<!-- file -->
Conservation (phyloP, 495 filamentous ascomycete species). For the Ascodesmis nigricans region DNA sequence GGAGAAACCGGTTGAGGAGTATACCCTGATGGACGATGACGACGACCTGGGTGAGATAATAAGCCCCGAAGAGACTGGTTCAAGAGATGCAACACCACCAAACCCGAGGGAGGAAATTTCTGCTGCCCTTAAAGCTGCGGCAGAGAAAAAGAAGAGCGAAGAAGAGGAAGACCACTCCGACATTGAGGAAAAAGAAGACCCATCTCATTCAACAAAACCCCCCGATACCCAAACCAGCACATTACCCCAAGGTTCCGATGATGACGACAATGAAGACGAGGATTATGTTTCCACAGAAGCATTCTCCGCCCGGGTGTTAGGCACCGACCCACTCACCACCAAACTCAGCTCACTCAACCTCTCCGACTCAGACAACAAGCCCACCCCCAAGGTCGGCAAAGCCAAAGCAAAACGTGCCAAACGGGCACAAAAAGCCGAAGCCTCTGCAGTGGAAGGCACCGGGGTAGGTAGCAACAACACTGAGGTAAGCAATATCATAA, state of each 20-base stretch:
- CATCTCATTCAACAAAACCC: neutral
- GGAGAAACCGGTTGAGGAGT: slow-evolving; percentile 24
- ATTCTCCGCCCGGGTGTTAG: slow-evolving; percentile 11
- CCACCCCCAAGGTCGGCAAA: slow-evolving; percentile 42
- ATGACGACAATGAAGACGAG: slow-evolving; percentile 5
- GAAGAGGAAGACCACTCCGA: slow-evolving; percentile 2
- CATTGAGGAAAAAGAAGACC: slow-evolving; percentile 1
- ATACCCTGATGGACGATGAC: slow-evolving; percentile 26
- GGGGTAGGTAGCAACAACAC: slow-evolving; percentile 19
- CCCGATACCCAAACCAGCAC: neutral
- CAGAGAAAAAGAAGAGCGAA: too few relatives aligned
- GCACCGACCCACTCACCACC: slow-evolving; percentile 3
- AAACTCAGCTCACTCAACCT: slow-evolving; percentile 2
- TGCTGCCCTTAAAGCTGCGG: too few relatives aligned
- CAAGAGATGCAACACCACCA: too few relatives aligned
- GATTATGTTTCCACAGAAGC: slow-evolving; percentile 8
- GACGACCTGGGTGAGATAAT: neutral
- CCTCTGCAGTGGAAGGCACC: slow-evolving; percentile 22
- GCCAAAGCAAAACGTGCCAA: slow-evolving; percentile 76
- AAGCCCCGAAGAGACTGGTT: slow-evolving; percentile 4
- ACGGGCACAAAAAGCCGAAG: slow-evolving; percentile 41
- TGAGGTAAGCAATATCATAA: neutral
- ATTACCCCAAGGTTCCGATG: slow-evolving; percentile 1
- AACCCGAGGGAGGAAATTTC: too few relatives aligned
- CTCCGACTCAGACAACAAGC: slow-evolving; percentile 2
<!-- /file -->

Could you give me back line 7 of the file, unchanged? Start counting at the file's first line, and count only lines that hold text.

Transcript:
- GAAGAGGAAGACCACTCCGA: slow-evolving; percentile 2